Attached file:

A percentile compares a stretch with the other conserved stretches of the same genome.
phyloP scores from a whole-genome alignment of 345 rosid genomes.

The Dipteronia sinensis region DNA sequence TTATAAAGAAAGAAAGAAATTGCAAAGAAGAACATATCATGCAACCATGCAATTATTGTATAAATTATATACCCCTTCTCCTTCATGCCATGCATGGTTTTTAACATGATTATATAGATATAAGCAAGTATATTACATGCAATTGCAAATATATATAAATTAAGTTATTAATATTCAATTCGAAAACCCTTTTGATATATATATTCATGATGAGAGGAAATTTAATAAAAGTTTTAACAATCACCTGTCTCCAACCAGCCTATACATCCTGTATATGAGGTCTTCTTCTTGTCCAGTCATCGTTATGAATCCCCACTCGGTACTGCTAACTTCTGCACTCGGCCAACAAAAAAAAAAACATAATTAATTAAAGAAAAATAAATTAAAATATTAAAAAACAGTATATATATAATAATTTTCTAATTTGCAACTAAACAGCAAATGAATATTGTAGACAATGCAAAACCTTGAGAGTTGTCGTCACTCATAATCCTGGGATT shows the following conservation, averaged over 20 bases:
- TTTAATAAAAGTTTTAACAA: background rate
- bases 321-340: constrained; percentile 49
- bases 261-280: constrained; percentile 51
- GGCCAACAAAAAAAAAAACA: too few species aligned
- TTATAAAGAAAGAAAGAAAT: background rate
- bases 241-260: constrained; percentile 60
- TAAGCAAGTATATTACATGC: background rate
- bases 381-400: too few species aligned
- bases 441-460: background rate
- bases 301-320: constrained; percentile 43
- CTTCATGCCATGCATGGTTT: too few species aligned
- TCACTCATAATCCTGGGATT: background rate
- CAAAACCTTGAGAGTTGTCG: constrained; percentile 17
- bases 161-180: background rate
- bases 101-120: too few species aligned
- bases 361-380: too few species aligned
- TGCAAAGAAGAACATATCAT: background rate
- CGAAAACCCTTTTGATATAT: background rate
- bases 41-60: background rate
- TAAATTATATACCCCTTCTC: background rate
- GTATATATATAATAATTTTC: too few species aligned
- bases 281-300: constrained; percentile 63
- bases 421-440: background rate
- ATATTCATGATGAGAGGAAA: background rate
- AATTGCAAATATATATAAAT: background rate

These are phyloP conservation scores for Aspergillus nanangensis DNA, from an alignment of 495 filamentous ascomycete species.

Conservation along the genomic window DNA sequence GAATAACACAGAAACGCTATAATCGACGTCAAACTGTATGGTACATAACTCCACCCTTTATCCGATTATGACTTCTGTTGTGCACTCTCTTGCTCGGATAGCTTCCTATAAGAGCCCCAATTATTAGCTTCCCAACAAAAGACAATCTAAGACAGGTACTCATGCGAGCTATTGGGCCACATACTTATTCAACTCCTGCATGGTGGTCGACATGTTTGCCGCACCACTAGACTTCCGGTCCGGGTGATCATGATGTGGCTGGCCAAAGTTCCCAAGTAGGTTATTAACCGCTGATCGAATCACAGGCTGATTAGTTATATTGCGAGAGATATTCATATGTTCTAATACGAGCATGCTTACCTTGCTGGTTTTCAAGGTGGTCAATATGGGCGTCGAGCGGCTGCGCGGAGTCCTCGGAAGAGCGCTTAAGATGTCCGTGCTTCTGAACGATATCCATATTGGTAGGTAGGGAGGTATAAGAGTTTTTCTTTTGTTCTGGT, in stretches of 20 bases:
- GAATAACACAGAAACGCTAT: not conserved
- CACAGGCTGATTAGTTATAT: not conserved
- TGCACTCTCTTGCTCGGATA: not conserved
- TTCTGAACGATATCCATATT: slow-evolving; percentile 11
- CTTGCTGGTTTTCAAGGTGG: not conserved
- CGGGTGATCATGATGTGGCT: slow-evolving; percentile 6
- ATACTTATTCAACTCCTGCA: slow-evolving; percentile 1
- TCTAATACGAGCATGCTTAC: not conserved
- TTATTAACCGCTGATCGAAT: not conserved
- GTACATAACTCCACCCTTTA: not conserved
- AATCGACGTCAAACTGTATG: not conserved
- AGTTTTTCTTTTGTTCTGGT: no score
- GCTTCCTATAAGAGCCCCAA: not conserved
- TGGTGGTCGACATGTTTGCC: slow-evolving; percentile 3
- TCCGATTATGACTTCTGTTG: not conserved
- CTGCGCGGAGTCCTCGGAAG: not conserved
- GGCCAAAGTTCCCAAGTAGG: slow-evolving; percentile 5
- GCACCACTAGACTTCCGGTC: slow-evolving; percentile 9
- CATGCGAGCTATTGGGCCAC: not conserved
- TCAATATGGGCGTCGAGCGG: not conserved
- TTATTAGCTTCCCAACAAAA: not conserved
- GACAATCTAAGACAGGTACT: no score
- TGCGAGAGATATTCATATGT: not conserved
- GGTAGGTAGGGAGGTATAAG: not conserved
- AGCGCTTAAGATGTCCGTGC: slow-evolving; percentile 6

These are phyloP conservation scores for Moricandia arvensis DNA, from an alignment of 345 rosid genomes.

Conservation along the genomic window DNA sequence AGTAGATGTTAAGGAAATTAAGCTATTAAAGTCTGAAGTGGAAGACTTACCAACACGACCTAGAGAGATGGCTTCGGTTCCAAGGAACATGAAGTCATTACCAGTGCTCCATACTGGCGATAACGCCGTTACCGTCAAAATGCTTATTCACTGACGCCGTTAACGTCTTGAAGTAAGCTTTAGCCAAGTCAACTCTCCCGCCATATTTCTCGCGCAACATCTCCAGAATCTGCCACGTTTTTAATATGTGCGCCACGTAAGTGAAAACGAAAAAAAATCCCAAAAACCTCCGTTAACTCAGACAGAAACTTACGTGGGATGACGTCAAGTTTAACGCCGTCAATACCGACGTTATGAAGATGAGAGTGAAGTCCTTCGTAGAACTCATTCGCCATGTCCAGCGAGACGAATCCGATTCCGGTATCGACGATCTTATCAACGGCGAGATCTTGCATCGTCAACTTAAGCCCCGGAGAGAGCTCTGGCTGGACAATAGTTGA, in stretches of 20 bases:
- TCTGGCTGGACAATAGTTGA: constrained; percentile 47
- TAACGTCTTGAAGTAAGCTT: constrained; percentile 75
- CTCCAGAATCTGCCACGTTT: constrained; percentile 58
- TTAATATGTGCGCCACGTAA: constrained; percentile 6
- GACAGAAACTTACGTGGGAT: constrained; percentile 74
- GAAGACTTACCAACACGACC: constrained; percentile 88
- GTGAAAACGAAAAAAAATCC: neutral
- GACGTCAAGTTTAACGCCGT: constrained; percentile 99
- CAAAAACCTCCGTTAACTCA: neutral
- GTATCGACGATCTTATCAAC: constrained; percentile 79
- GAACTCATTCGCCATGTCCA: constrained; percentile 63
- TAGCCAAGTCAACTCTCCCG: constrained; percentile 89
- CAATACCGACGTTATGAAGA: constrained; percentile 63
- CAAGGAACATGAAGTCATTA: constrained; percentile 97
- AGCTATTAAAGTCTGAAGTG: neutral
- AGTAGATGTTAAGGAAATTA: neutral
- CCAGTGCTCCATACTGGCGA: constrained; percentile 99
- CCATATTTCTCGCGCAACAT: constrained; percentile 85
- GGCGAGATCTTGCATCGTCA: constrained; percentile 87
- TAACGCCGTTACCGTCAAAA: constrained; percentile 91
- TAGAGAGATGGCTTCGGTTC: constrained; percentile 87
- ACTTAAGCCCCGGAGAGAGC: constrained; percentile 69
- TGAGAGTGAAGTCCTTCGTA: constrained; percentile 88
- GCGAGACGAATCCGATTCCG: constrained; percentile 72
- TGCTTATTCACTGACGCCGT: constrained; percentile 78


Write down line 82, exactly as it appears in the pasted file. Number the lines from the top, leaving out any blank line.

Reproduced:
- TGCTTATTCACTGACGCCGT: constrained; percentile 78